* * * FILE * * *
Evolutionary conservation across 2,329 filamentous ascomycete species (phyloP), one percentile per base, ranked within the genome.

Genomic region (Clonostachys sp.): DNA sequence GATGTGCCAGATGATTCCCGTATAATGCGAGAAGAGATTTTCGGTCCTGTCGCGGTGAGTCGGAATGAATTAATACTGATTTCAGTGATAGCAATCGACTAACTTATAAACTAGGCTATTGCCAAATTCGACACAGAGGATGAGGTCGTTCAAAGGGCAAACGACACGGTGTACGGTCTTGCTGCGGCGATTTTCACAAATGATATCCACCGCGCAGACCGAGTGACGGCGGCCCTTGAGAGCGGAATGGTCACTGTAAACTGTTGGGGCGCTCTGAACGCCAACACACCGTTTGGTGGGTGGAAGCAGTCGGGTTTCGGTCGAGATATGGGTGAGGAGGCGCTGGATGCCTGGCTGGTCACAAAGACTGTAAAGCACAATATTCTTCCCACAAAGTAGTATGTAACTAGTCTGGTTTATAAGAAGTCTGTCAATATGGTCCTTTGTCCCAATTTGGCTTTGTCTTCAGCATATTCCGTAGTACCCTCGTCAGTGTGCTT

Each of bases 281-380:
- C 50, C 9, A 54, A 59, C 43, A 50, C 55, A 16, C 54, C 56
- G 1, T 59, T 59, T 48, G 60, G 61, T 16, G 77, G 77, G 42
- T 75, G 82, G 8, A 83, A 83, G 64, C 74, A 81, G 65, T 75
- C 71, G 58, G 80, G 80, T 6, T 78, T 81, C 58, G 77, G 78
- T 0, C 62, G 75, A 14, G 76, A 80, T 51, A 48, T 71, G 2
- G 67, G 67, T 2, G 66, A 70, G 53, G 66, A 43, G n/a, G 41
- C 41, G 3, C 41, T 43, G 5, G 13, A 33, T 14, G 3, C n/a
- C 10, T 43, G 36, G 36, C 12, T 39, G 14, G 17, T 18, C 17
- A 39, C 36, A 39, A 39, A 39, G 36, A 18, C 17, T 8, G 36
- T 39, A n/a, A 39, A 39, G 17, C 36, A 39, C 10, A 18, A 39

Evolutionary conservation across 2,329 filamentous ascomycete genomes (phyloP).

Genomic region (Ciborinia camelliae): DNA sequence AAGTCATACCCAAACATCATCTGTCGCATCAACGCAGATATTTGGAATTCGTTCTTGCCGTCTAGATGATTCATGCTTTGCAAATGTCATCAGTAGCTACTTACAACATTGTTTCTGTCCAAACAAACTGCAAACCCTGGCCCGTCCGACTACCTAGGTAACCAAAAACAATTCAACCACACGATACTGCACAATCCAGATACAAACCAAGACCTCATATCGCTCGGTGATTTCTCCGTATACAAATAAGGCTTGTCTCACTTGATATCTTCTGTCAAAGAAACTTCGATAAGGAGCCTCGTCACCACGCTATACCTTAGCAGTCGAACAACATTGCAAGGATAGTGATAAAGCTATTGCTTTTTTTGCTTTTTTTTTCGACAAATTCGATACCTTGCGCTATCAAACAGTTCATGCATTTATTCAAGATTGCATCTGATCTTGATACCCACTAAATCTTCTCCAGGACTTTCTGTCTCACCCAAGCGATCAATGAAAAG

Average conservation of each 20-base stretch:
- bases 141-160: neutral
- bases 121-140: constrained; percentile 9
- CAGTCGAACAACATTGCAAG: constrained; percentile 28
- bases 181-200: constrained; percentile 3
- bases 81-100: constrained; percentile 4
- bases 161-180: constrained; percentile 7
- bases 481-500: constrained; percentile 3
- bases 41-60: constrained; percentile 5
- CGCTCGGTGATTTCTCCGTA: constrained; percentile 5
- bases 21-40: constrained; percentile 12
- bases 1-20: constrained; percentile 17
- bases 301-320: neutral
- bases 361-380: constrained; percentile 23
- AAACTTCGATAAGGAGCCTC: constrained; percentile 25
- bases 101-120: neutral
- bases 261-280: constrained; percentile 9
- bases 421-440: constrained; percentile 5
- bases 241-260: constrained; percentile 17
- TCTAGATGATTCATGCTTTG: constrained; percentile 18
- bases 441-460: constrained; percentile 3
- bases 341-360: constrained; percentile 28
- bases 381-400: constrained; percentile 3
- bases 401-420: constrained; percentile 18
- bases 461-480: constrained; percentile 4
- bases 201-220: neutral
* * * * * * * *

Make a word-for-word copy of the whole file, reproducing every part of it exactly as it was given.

Evolutionary conservation across 2,329 filamentous ascomycete species (phyloP), one percentile per base, ranked within the genome.

Genomic region (Clonostachys sp.): DNA sequence GATGTGCCAGATGATTCCCGTATAATGCGAGAAGAGATTTTCGGTCCTGTCGCGGTGAGTCGGAATGAATTAATACTGATTTCAGTGATAGCAATCGACTAACTTATAAACTAGGCTATTGCCAAATTCGACACAGAGGATGAGGTCGTTCAAAGGGCAAACGACACGGTGTACGGTCTTGCTGCGGCGATTTTCACAAATGATATCCACCGCGCAGACCGAGTGACGGCGGCCCTTGAGAGCGGAATGGTCACTGTAAACTGTTGGGGCGCTCTGAACGCCAACACACCGTTTGGTGGGTGGAAGCAGTCGGGTTTCGGTCGAGATATGGGTGAGGAGGCGCTGGATGCCTGGCTGGTCACAAAGACTGTAAAGCACAATATTCTTCCCACAAAGTAGTATGTAACTAGTCTGGTTTATAAGAAGTCTGTCAATATGGTCCTTTGTCCCAATTTGGCTTTGTCTTCAGCATATTCCGTAGTACCCTCGTCAGTGTGCTT

Each of bases 281-380:
- C 50, C 9, A 54, A 59, C 43, A 50, C 55, A 16, C 54, C 56
- G 1, T 59, T 59, T 48, G 60, G 61, T 16, G 77, G 77, G 42
- T 75, G 82, G 8, A 83, A 83, G 64, C 74, A 81, G 65, T 75
- C 71, G 58, G 80, G 80, T 6, T 78, T 81, C 58, G 77, G 78
- T 0, C 62, G 75, A 14, G 76, A 80, T 51, A 48, T 71, G 2
- G 67, G 67, T 2, G 66, A 70, G 53, G 66, A 43, G n/a, G 41
- C 41, G 3, C 41, T 43, G 5, G 13, A 33, T 14, G 3, C n/a
- C 10, T 43, G 36, G 36, C 12, T 39, G 14, G 17, T 18, C 17
- A 39, C 36, A 39, A 39, A 39, G 36, A 18, C 17, T 8, G 36
- T 39, A n/a, A 39, A 39, G 17, C 36, A 39, C 10, A 18, A 39

Evolutionary conservation across 2,329 filamentous ascomycete genomes (phyloP).

Genomic region (Ciborinia camelliae): DNA sequence AAGTCATACCCAAACATCATCTGTCGCATCAACGCAGATATTTGGAATTCGTTCTTGCCGTCTAGATGATTCATGCTTTGCAAATGTCATCAGTAGCTACTTACAACATTGTTTCTGTCCAAACAAACTGCAAACCCTGGCCCGTCCGACTACCTAGGTAACCAAAAACAATTCAACCACACGATACTGCACAATCCAGATACAAACCAAGACCTCATATCGCTCGGTGATTTCTCCGTATACAAATAAGGCTTGTCTCACTTGATATCTTCTGTCAAAGAAACTTCGATAAGGAGCCTCGTCACCACGCTATACCTTAGCAGTCGAACAACATTGCAAGGATAGTGATAAAGCTATTGCTTTTTTTGCTTTTTTTTTCGACAAATTCGATACCTTGCGCTATCAAACAGTTCATGCATTTATTCAAGATTGCATCTGATCTTGATACCCACTAAATCTTCTCCAGGACTTTCTGTCTCACCCAAGCGATCAATGAAAAG

Average conservation of each 20-base stretch:
- bases 141-160: neutral
- bases 121-140: constrained; percentile 9
- CAGTCGAACAACATTGCAAG: constrained; percentile 28
- bases 181-200: constrained; percentile 3
- bases 81-100: constrained; percentile 4
- bases 161-180: constrained; percentile 7
- bases 481-500: constrained; percentile 3
- bases 41-60: constrained; percentile 5
- CGCTCGGTGATTTCTCCGTA: constrained; percentile 5
- bases 21-40: constrained; percentile 12
- bases 1-20: constrained; percentile 17
- bases 301-320: neutral
- bases 361-380: constrained; percentile 23
- AAACTTCGATAAGGAGCCTC: constrained; percentile 25
- bases 101-120: neutral
- bases 261-280: constrained; percentile 9
- bases 421-440: constrained; percentile 5
- bases 241-260: constrained; percentile 17
- TCTAGATGATTCATGCTTTG: constrained; percentile 18
- bases 441-460: constrained; percentile 3
- bases 341-360: constrained; percentile 28
- bases 381-400: constrained; percentile 3
- bases 401-420: constrained; percentile 18
- bases 461-480: constrained; percentile 4
- bases 201-220: neutral